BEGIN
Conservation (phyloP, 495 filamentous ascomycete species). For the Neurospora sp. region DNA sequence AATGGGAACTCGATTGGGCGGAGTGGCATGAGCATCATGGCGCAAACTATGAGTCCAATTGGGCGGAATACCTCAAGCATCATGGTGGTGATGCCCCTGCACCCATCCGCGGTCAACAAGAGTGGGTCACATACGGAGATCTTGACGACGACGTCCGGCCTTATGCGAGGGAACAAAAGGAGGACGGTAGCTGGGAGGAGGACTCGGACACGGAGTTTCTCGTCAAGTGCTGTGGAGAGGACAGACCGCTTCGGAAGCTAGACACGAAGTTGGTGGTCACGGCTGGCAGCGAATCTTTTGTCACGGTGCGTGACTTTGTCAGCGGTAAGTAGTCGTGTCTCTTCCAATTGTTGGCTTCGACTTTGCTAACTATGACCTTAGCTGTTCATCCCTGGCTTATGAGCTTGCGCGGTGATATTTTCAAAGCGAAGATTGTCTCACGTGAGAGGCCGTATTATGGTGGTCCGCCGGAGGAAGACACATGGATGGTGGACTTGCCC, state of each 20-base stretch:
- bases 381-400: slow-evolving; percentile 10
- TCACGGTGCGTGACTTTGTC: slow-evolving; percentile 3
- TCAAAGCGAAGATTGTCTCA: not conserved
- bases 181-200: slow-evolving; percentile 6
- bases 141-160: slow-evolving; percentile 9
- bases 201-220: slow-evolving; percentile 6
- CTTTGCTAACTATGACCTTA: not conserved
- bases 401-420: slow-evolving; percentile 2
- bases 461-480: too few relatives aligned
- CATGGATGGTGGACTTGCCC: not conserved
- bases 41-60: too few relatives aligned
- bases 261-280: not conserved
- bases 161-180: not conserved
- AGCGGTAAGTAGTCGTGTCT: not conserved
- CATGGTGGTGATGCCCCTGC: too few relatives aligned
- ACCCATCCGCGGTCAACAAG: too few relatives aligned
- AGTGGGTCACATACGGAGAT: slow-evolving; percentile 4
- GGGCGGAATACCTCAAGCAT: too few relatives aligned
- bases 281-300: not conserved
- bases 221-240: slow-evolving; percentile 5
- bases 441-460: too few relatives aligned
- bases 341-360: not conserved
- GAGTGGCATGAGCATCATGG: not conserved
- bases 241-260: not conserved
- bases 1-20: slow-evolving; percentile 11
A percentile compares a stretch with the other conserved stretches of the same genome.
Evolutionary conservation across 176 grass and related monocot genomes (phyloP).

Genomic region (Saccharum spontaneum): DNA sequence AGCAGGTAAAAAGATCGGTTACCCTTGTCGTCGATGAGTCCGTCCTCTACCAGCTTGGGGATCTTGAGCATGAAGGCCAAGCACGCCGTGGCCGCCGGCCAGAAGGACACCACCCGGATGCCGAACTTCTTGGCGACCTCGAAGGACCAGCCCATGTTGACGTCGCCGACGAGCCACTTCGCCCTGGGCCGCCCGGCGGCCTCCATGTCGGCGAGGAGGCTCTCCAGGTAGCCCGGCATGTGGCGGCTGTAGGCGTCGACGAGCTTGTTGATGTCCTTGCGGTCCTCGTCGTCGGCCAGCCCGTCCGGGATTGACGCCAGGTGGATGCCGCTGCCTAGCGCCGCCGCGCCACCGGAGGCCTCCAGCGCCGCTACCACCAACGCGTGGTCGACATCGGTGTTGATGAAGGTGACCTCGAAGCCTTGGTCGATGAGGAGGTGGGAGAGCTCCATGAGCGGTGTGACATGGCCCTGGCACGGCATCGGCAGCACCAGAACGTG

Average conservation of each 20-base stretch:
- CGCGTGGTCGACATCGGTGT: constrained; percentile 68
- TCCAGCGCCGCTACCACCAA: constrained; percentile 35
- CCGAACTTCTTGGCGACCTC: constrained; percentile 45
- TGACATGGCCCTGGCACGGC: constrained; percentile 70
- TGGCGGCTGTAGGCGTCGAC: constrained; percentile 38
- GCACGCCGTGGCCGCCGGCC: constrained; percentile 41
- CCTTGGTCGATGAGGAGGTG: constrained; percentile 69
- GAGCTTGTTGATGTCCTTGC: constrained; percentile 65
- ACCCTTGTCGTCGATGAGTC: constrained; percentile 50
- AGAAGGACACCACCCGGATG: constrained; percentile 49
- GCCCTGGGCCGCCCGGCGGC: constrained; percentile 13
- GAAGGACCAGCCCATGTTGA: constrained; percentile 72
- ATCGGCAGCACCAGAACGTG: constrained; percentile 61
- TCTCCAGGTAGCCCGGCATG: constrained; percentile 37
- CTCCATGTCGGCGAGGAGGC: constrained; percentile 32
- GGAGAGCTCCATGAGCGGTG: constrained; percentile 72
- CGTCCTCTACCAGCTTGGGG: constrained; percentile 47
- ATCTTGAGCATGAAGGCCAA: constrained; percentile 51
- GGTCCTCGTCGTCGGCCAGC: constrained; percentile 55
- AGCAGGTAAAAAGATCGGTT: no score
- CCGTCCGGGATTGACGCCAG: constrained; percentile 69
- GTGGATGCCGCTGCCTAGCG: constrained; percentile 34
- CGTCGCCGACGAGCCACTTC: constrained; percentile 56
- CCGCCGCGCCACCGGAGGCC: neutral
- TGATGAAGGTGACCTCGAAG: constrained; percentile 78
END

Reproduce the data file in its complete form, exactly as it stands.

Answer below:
Conservation (phyloP, 495 filamentous ascomycete species). For the Neurospora sp. region DNA sequence AATGGGAACTCGATTGGGCGGAGTGGCATGAGCATCATGGCGCAAACTATGAGTCCAATTGGGCGGAATACCTCAAGCATCATGGTGGTGATGCCCCTGCACCCATCCGCGGTCAACAAGAGTGGGTCACATACGGAGATCTTGACGACGACGTCCGGCCTTATGCGAGGGAACAAAAGGAGGACGGTAGCTGGGAGGAGGACTCGGACACGGAGTTTCTCGTCAAGTGCTGTGGAGAGGACAGACCGCTTCGGAAGCTAGACACGAAGTTGGTGGTCACGGCTGGCAGCGAATCTTTTGTCACGGTGCGTGACTTTGTCAGCGGTAAGTAGTCGTGTCTCTTCCAATTGTTGGCTTCGACTTTGCTAACTATGACCTTAGCTGTTCATCCCTGGCTTATGAGCTTGCGCGGTGATATTTTCAAAGCGAAGATTGTCTCACGTGAGAGGCCGTATTATGGTGGTCCGCCGGAGGAAGACACATGGATGGTGGACTTGCCC, state of each 20-base stretch:
- bases 381-400: slow-evolving; percentile 10
- TCACGGTGCGTGACTTTGTC: slow-evolving; percentile 3
- TCAAAGCGAAGATTGTCTCA: not conserved
- bases 181-200: slow-evolving; percentile 6
- bases 141-160: slow-evolving; percentile 9
- bases 201-220: slow-evolving; percentile 6
- CTTTGCTAACTATGACCTTA: not conserved
- bases 401-420: slow-evolving; percentile 2
- bases 461-480: too few relatives aligned
- CATGGATGGTGGACTTGCCC: not conserved
- bases 41-60: too few relatives aligned
- bases 261-280: not conserved
- bases 161-180: not conserved
- AGCGGTAAGTAGTCGTGTCT: not conserved
- CATGGTGGTGATGCCCCTGC: too few relatives aligned
- ACCCATCCGCGGTCAACAAG: too few relatives aligned
- AGTGGGTCACATACGGAGAT: slow-evolving; percentile 4
- GGGCGGAATACCTCAAGCAT: too few relatives aligned
- bases 281-300: not conserved
- bases 221-240: slow-evolving; percentile 5
- bases 441-460: too few relatives aligned
- bases 341-360: not conserved
- GAGTGGCATGAGCATCATGG: not conserved
- bases 241-260: not conserved
- bases 1-20: slow-evolving; percentile 11
A percentile compares a stretch with the other conserved stretches of the same genome.
Evolutionary conservation across 176 grass and related monocot genomes (phyloP).

Genomic region (Saccharum spontaneum): DNA sequence AGCAGGTAAAAAGATCGGTTACCCTTGTCGTCGATGAGTCCGTCCTCTACCAGCTTGGGGATCTTGAGCATGAAGGCCAAGCACGCCGTGGCCGCCGGCCAGAAGGACACCACCCGGATGCCGAACTTCTTGGCGACCTCGAAGGACCAGCCCATGTTGACGTCGCCGACGAGCCACTTCGCCCTGGGCCGCCCGGCGGCCTCCATGTCGGCGAGGAGGCTCTCCAGGTAGCCCGGCATGTGGCGGCTGTAGGCGTCGACGAGCTTGTTGATGTCCTTGCGGTCCTCGTCGTCGGCCAGCCCGTCCGGGATTGACGCCAGGTGGATGCCGCTGCCTAGCGCCGCCGCGCCACCGGAGGCCTCCAGCGCCGCTACCACCAACGCGTGGTCGACATCGGTGTTGATGAAGGTGACCTCGAAGCCTTGGTCGATGAGGAGGTGGGAGAGCTCCATGAGCGGTGTGACATGGCCCTGGCACGGCATCGGCAGCACCAGAACGTG

Average conservation of each 20-base stretch:
- CGCGTGGTCGACATCGGTGT: constrained; percentile 68
- TCCAGCGCCGCTACCACCAA: constrained; percentile 35
- CCGAACTTCTTGGCGACCTC: constrained; percentile 45
- TGACATGGCCCTGGCACGGC: constrained; percentile 70
- TGGCGGCTGTAGGCGTCGAC: constrained; percentile 38
- GCACGCCGTGGCCGCCGGCC: constrained; percentile 41
- CCTTGGTCGATGAGGAGGTG: constrained; percentile 69
- GAGCTTGTTGATGTCCTTGC: constrained; percentile 65
- ACCCTTGTCGTCGATGAGTC: constrained; percentile 50
- AGAAGGACACCACCCGGATG: constrained; percentile 49
- GCCCTGGGCCGCCCGGCGGC: constrained; percentile 13
- GAAGGACCAGCCCATGTTGA: constrained; percentile 72
- ATCGGCAGCACCAGAACGTG: constrained; percentile 61
- TCTCCAGGTAGCCCGGCATG: constrained; percentile 37
- CTCCATGTCGGCGAGGAGGC: constrained; percentile 32
- GGAGAGCTCCATGAGCGGTG: constrained; percentile 72
- CGTCCTCTACCAGCTTGGGG: constrained; percentile 47
- ATCTTGAGCATGAAGGCCAA: constrained; percentile 51
- GGTCCTCGTCGTCGGCCAGC: constrained; percentile 55
- AGCAGGTAAAAAGATCGGTT: no score
- CCGTCCGGGATTGACGCCAG: constrained; percentile 69
- GTGGATGCCGCTGCCTAGCG: constrained; percentile 34
- CGTCGCCGACGAGCCACTTC: constrained; percentile 56
- CCGCCGCGCCACCGGAGGCC: neutral
- TGATGAAGGTGACCTCGAAG: constrained; percentile 78